Church Discipline—Focus on Forgiveness
Matthew Lesson #104
December 6, 2015
“Father, above all things we desire to know You, and to know Your Word. To know Your Word leads us to an understanding that there are often situations and circumstances in our life where we have problems with other people and even significant problems with people within a congregation, and we need to know how to deal with those things.
But ultimately the focus on any kind of confrontation, any kind of situation where there is a personal problem is on the importance of humility, the importance of restoration, the importance of forgiveness. It’s the application of the kind of love that Jesus talks about that characterizes a disciple, that we are to love one another as You have loved us.
Father, now as we study a passage that is sometimes misunderstood, sometimes misapplied, sometimes not applied at all, we pray that You would give us insight into what the Lord is teaching to the disciples as it applies to local churches in the Church Age. We pray this in Christ’s name. Amen.”
We’re in a section in Matthew where Jesus is giving another discourse. If you have a red-letter Bible—I’m not a great fan of red-letter Bibles, even though the Bible I have is one—you’ll notice that just about everything that is said in this chapter is in red. That’s because this is a solid and consistent discourse.
I’ve made that point over the last few weeks as we’ve studied this because often this chapter, just like the Sermon on the Mount, is a chapter where people go and take sections out of it, and they apply those in terms of different circumstances or different applications without understanding that everything that is said here is built on the same theme, and that is of forgiveness and restoration.
And above all the importance of humility.
That’s where Jesus began—talking about that. And by this point, the issue comes up, what do you do when somebody sins against you?
This is one of those chapters that a lot of people think shouldn’t really be in the Bible. I remember as a young pastor when I was in my first church, I realized there were a lot of people sitting in the pews who really don’t like sections of Scripture. If they had a chance they would take out a razorblade and they would just slice out certain sections of Scripture.
Well, somebody sent me this this morning, and I want you to know that if that fits you, there’s a Bible for you now. This is the “Cut & Paste Bible”.
“Tired of reading Scriptures that don’t make sense? Wish you could remove those verses you don’t like? The ‘Cut & Paste Bible’ is the answer! Keep only the verses that you like and remove everything else. Easy loose leaf design allows you to arrange the pages in whatever order you think is best, and even combine all of your favorite verses into a single book.”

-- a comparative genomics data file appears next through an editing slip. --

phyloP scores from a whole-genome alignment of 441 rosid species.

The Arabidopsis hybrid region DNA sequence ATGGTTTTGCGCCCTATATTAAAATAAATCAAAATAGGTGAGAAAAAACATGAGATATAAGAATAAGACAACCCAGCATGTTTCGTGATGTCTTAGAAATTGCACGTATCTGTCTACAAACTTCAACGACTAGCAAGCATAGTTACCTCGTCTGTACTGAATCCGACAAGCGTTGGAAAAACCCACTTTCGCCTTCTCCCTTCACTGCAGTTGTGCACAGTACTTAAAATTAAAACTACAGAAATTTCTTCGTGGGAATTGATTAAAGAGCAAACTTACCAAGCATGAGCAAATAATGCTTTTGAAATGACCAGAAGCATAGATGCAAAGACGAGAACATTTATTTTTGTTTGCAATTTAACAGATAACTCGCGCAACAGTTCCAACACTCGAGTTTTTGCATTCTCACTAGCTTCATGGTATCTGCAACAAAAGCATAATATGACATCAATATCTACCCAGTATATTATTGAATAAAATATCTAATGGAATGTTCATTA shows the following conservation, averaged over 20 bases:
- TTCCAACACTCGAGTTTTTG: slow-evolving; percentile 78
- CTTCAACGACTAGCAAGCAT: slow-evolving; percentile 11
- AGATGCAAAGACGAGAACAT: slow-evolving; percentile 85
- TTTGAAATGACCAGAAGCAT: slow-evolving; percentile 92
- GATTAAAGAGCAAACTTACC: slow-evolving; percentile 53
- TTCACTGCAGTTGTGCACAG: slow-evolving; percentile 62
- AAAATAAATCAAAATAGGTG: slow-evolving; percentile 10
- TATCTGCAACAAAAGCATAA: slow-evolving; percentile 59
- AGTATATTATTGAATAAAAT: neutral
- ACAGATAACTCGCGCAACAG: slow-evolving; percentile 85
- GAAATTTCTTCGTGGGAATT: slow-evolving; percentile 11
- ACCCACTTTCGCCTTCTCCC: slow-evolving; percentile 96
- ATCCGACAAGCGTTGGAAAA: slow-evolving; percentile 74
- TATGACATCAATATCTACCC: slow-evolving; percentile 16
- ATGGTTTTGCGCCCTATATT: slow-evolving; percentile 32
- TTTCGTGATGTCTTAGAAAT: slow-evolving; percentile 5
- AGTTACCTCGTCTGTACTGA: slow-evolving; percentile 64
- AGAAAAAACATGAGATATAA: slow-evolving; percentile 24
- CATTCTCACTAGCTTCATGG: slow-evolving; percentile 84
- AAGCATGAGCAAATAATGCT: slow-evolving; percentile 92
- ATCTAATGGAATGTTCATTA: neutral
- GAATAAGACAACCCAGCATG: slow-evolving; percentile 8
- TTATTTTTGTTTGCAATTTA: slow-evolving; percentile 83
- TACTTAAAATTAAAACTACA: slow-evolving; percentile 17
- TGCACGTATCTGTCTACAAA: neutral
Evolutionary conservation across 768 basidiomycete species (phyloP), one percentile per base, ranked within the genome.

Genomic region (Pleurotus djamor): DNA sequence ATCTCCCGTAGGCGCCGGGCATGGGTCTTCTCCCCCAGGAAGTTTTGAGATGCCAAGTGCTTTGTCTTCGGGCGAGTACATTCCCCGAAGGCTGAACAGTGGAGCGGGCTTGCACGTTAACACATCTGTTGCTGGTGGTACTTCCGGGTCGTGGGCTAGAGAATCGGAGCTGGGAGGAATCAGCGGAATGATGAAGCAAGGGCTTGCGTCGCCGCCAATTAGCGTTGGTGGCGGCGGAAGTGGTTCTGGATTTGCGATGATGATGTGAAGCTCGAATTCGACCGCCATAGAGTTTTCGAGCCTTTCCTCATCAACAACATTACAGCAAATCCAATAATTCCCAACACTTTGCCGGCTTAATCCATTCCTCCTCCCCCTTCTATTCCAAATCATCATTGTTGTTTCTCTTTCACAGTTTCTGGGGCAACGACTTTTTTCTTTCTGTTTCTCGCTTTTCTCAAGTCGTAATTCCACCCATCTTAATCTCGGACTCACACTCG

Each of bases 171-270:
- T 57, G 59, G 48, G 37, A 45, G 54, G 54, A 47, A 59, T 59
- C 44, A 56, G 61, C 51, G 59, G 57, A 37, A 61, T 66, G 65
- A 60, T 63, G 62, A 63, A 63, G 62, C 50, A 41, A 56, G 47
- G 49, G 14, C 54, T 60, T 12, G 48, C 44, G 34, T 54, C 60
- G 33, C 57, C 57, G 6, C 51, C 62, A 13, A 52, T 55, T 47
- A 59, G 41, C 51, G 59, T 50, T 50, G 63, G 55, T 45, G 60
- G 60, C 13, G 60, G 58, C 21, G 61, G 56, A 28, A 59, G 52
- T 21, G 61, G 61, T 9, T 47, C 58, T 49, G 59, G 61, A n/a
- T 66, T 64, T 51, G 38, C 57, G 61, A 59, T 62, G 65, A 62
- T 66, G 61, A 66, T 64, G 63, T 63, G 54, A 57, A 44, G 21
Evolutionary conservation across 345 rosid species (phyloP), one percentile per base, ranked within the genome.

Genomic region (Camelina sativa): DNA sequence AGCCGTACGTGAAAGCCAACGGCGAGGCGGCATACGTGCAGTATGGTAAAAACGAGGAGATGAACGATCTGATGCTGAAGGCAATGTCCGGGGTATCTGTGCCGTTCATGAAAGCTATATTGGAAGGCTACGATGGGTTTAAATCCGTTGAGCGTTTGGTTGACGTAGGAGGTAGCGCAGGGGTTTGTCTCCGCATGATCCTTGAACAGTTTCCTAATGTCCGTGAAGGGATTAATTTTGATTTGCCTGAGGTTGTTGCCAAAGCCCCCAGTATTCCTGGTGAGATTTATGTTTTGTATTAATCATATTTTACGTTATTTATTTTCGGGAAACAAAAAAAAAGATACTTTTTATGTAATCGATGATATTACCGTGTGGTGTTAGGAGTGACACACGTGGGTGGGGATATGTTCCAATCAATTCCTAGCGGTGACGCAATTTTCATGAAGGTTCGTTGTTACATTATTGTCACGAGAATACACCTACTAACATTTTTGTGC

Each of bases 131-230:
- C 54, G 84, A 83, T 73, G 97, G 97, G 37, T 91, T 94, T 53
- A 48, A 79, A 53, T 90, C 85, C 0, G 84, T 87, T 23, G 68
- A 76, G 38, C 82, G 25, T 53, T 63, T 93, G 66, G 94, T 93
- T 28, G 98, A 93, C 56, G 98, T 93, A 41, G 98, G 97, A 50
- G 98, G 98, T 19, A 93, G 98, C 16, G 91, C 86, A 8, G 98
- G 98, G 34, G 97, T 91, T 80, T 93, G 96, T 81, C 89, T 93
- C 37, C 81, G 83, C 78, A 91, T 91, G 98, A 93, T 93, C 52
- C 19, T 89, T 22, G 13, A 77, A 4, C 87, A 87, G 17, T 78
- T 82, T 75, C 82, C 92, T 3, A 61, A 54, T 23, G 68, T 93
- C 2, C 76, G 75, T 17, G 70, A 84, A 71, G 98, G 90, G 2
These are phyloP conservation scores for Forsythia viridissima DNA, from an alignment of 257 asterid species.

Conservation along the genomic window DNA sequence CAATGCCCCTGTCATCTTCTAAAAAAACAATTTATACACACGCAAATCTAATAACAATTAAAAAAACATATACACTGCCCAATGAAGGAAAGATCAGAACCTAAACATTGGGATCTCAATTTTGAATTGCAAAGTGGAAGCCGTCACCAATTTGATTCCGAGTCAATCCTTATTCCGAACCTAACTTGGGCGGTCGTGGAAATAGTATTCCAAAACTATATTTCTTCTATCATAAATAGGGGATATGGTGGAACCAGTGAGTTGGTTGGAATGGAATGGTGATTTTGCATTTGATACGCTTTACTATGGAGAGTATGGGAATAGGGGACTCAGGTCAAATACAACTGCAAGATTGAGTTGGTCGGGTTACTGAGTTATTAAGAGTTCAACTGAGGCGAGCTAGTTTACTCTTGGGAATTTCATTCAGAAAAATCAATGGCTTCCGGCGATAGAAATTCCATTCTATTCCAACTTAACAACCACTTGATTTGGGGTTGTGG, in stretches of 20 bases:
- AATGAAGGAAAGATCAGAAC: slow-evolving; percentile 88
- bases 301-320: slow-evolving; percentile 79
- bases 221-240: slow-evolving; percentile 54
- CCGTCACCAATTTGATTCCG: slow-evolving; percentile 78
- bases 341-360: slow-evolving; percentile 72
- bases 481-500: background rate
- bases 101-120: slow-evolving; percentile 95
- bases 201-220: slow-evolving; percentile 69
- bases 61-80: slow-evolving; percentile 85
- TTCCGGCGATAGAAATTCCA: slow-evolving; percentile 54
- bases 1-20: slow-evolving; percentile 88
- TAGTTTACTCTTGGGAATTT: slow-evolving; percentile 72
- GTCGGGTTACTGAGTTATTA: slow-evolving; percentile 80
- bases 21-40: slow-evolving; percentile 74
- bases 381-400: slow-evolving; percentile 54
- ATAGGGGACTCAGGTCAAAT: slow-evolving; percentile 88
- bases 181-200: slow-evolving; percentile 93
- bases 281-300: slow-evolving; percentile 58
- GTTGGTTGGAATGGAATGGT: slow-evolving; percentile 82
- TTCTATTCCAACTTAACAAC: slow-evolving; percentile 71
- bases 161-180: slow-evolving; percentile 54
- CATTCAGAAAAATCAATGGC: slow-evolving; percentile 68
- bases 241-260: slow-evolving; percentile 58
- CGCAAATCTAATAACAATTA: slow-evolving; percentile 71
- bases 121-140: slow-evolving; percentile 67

Well, this is one of those chapters as we talk about this doctrine of church discipline that a lot of people really wish were not in the Bible. How do we know that? Well, we know it because a lot of churches just ignore this.
On the other hand, sadly, we have a lot of churches that want to spend too much time on this particular section.
So we see that there is a pattern in application that often is related to the two polar trends of our sin nature.
We have one trend towards licentiousness and antinomianism, which means lawlessness. And then we have another trend towards legalism, a trend toward self-righteousness, and really wanting to get involved in everybody else’s business.
You’ll often hear from the folks on that end of the equation, and even some who understand the grace application of this passage, that if we just had more church discipline, we would probably have better churches, and we would have better congregations that are focused on the Lord.
There’s some truth in that because the Bible does teach that there is supposed to be this thing called church discipline. A church that doesn’t hold to or practice church discipline is pretty much like a parent that is very permissive and never disciplines their children.
Before long what you have is a congregation of a lot of spoiled spiritual brats that are doing whatever they think they ought to do, sort of like the period of the judges, that everyone is doing what’s right in their own eyes.
The worst case I’ve ever saw of this was in the late 80s when I was pastoring in Dallas, Texas. There was a very large Baptist Church in Dallas where the pastor had been, it was discovered, that he was guilty of serial adultery. That’s not spelled with a “C”, it’s spelled with an “S.”
This had gone on for some time. In fact, it came to light eventually that this was like the third time that the deacon board had to deal with this with this particular pastor. So finally things came to a point, and they had asked for his resignation.
This was a really large church. Maybe at the time it was the largest church in Dallas. And there were a lot of really well-heeled business people in that church. In fact, Mary Kay of Mary Kay Cosmetics went to that church. A number of others went to that church.
So this made a big splash on the news, and it was the same time that you had these other scandals going on with Jimmy Swaggart down in Louisiana and several others, these tele-evangelists. So it was the big splash, and they were interviewing people in the church, “Well, what do you think about this?”
There was this one lady they interviewed, and this got played on several reports. She said, “I just don’t understand what the problem is. I mean, everybody else in the church is doing it. Why should we make an issue out of the pastor?”